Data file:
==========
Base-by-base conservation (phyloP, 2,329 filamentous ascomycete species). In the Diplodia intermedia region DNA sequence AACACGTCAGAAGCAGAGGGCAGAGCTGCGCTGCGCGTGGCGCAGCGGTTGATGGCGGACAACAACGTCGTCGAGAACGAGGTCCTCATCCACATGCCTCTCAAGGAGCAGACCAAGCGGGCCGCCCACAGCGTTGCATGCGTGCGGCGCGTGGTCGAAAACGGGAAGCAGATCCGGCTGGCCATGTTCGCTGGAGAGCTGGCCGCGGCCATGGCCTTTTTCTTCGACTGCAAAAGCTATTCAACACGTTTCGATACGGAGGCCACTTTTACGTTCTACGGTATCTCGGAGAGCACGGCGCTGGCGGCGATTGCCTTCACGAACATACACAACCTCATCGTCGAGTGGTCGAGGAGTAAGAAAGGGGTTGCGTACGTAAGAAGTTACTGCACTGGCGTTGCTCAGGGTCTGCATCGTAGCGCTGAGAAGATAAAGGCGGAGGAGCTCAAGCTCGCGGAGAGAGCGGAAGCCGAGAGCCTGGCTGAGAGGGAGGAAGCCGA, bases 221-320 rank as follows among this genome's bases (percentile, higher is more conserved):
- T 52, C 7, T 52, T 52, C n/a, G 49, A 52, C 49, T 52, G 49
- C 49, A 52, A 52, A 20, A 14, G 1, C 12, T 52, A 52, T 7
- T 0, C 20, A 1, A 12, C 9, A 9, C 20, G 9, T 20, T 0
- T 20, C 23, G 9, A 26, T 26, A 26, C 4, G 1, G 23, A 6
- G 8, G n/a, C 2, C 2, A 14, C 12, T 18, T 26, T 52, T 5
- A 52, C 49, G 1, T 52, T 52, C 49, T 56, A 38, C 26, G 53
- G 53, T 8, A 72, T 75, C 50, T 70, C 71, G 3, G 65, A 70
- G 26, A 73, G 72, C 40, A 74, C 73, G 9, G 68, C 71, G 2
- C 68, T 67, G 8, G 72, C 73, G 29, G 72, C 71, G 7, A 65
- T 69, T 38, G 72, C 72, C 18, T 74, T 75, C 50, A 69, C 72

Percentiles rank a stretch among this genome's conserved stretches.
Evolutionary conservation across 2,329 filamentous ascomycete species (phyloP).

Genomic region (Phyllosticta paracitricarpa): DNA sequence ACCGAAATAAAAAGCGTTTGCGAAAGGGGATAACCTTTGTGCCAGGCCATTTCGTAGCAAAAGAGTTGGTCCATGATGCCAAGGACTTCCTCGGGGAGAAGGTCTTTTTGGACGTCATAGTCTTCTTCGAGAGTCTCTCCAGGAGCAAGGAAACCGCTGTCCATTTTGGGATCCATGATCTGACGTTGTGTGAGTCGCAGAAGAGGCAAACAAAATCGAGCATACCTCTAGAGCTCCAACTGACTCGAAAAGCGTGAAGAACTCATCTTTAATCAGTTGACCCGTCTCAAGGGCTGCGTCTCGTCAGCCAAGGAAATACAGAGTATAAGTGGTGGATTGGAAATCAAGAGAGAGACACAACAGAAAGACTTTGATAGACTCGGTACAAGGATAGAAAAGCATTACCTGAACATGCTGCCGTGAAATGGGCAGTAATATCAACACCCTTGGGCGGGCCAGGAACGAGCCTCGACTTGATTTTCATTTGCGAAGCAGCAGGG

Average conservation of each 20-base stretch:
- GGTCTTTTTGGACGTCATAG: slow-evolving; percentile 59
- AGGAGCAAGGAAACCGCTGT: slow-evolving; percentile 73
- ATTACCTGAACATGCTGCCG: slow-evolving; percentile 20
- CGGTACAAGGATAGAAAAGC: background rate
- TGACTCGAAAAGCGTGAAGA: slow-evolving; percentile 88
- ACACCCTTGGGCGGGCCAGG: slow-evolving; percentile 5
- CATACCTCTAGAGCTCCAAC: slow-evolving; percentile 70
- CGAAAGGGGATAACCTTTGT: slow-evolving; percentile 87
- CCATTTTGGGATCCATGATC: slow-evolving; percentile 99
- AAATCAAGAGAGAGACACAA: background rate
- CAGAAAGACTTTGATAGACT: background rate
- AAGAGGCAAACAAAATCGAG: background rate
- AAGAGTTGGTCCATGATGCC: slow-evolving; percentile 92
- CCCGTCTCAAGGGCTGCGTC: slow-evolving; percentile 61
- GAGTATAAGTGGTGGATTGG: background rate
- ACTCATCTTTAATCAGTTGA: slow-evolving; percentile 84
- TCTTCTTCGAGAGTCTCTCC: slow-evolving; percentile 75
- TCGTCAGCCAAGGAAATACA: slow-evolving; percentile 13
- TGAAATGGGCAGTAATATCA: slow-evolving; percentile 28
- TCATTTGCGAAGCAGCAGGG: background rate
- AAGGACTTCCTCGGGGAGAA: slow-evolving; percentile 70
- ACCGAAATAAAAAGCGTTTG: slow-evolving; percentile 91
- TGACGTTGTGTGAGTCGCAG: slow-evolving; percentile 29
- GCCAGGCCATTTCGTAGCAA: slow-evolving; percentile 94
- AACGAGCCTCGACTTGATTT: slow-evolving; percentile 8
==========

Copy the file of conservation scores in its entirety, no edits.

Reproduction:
Base-by-base conservation (phyloP, 2,329 filamentous ascomycete species). In the Diplodia intermedia region DNA sequence AACACGTCAGAAGCAGAGGGCAGAGCTGCGCTGCGCGTGGCGCAGCGGTTGATGGCGGACAACAACGTCGTCGAGAACGAGGTCCTCATCCACATGCCTCTCAAGGAGCAGACCAAGCGGGCCGCCCACAGCGTTGCATGCGTGCGGCGCGTGGTCGAAAACGGGAAGCAGATCCGGCTGGCCATGTTCGCTGGAGAGCTGGCCGCGGCCATGGCCTTTTTCTTCGACTGCAAAAGCTATTCAACACGTTTCGATACGGAGGCCACTTTTACGTTCTACGGTATCTCGGAGAGCACGGCGCTGGCGGCGATTGCCTTCACGAACATACACAACCTCATCGTCGAGTGGTCGAGGAGTAAGAAAGGGGTTGCGTACGTAAGAAGTTACTGCACTGGCGTTGCTCAGGGTCTGCATCGTAGCGCTGAGAAGATAAAGGCGGAGGAGCTCAAGCTCGCGGAGAGAGCGGAAGCCGAGAGCCTGGCTGAGAGGGAGGAAGCCGA, bases 221-320 rank as follows among this genome's bases (percentile, higher is more conserved):
- T 52, C 7, T 52, T 52, C n/a, G 49, A 52, C 49, T 52, G 49
- C 49, A 52, A 52, A 20, A 14, G 1, C 12, T 52, A 52, T 7
- T 0, C 20, A 1, A 12, C 9, A 9, C 20, G 9, T 20, T 0
- T 20, C 23, G 9, A 26, T 26, A 26, C 4, G 1, G 23, A 6
- G 8, G n/a, C 2, C 2, A 14, C 12, T 18, T 26, T 52, T 5
- A 52, C 49, G 1, T 52, T 52, C 49, T 56, A 38, C 26, G 53
- G 53, T 8, A 72, T 75, C 50, T 70, C 71, G 3, G 65, A 70
- G 26, A 73, G 72, C 40, A 74, C 73, G 9, G 68, C 71, G 2
- C 68, T 67, G 8, G 72, C 73, G 29, G 72, C 71, G 7, A 65
- T 69, T 38, G 72, C 72, C 18, T 74, T 75, C 50, A 69, C 72

Percentiles rank a stretch among this genome's conserved stretches.
Evolutionary conservation across 2,329 filamentous ascomycete species (phyloP).

Genomic region (Phyllosticta paracitricarpa): DNA sequence ACCGAAATAAAAAGCGTTTGCGAAAGGGGATAACCTTTGTGCCAGGCCATTTCGTAGCAAAAGAGTTGGTCCATGATGCCAAGGACTTCCTCGGGGAGAAGGTCTTTTTGGACGTCATAGTCTTCTTCGAGAGTCTCTCCAGGAGCAAGGAAACCGCTGTCCATTTTGGGATCCATGATCTGACGTTGTGTGAGTCGCAGAAGAGGCAAACAAAATCGAGCATACCTCTAGAGCTCCAACTGACTCGAAAAGCGTGAAGAACTCATCTTTAATCAGTTGACCCGTCTCAAGGGCTGCGTCTCGTCAGCCAAGGAAATACAGAGTATAAGTGGTGGATTGGAAATCAAGAGAGAGACACAACAGAAAGACTTTGATAGACTCGGTACAAGGATAGAAAAGCATTACCTGAACATGCTGCCGTGAAATGGGCAGTAATATCAACACCCTTGGGCGGGCCAGGAACGAGCCTCGACTTGATTTTCATTTGCGAAGCAGCAGGG

Average conservation of each 20-base stretch:
- GGTCTTTTTGGACGTCATAG: slow-evolving; percentile 59
- AGGAGCAAGGAAACCGCTGT: slow-evolving; percentile 73
- ATTACCTGAACATGCTGCCG: slow-evolving; percentile 20
- CGGTACAAGGATAGAAAAGC: background rate
- TGACTCGAAAAGCGTGAAGA: slow-evolving; percentile 88
- ACACCCTTGGGCGGGCCAGG: slow-evolving; percentile 5
- CATACCTCTAGAGCTCCAAC: slow-evolving; percentile 70
- CGAAAGGGGATAACCTTTGT: slow-evolving; percentile 87
- CCATTTTGGGATCCATGATC: slow-evolving; percentile 99
- AAATCAAGAGAGAGACACAA: background rate
- CAGAAAGACTTTGATAGACT: background rate
- AAGAGGCAAACAAAATCGAG: background rate
- AAGAGTTGGTCCATGATGCC: slow-evolving; percentile 92
- CCCGTCTCAAGGGCTGCGTC: slow-evolving; percentile 61
- GAGTATAAGTGGTGGATTGG: background rate
- ACTCATCTTTAATCAGTTGA: slow-evolving; percentile 84
- TCTTCTTCGAGAGTCTCTCC: slow-evolving; percentile 75
- TCGTCAGCCAAGGAAATACA: slow-evolving; percentile 13
- TGAAATGGGCAGTAATATCA: slow-evolving; percentile 28
- TCATTTGCGAAGCAGCAGGG: background rate
- AAGGACTTCCTCGGGGAGAA: slow-evolving; percentile 70
- ACCGAAATAAAAAGCGTTTG: slow-evolving; percentile 91
- TGACGTTGTGTGAGTCGCAG: slow-evolving; percentile 29
- GCCAGGCCATTTCGTAGCAA: slow-evolving; percentile 94
- AACGAGCCTCGACTTGATTT: slow-evolving; percentile 8